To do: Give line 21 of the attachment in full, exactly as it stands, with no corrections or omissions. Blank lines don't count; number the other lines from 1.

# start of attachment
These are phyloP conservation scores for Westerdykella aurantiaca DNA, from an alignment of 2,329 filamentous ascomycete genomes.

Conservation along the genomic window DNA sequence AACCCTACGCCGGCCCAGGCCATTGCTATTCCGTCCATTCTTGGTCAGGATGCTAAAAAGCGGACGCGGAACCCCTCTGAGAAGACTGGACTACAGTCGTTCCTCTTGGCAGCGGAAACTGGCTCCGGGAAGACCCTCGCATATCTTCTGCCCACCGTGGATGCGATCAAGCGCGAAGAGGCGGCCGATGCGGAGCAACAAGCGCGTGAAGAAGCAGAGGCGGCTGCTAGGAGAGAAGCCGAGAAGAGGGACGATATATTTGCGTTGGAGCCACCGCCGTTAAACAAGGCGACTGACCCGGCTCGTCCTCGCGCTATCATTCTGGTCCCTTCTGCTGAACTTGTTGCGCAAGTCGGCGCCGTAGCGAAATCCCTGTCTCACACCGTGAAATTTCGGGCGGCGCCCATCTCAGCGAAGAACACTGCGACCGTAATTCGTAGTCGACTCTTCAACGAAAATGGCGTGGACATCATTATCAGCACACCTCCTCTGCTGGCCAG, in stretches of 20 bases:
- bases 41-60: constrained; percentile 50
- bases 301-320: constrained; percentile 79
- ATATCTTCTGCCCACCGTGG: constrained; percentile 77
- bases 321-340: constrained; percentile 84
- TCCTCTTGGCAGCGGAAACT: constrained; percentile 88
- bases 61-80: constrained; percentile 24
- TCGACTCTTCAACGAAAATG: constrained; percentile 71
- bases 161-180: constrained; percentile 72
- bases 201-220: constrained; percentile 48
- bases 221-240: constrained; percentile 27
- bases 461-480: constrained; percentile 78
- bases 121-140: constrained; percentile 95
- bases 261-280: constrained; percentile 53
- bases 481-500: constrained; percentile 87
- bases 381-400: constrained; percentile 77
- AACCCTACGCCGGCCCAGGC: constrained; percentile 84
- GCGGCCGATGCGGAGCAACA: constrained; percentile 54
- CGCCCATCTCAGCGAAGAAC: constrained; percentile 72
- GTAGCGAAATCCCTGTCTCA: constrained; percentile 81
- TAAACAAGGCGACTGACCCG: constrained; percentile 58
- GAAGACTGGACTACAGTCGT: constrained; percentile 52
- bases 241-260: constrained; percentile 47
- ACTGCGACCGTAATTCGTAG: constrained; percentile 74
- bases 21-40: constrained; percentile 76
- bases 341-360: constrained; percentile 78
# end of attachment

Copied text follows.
- GTAGCGAAATCCCTGTCTCA: constrained; percentile 81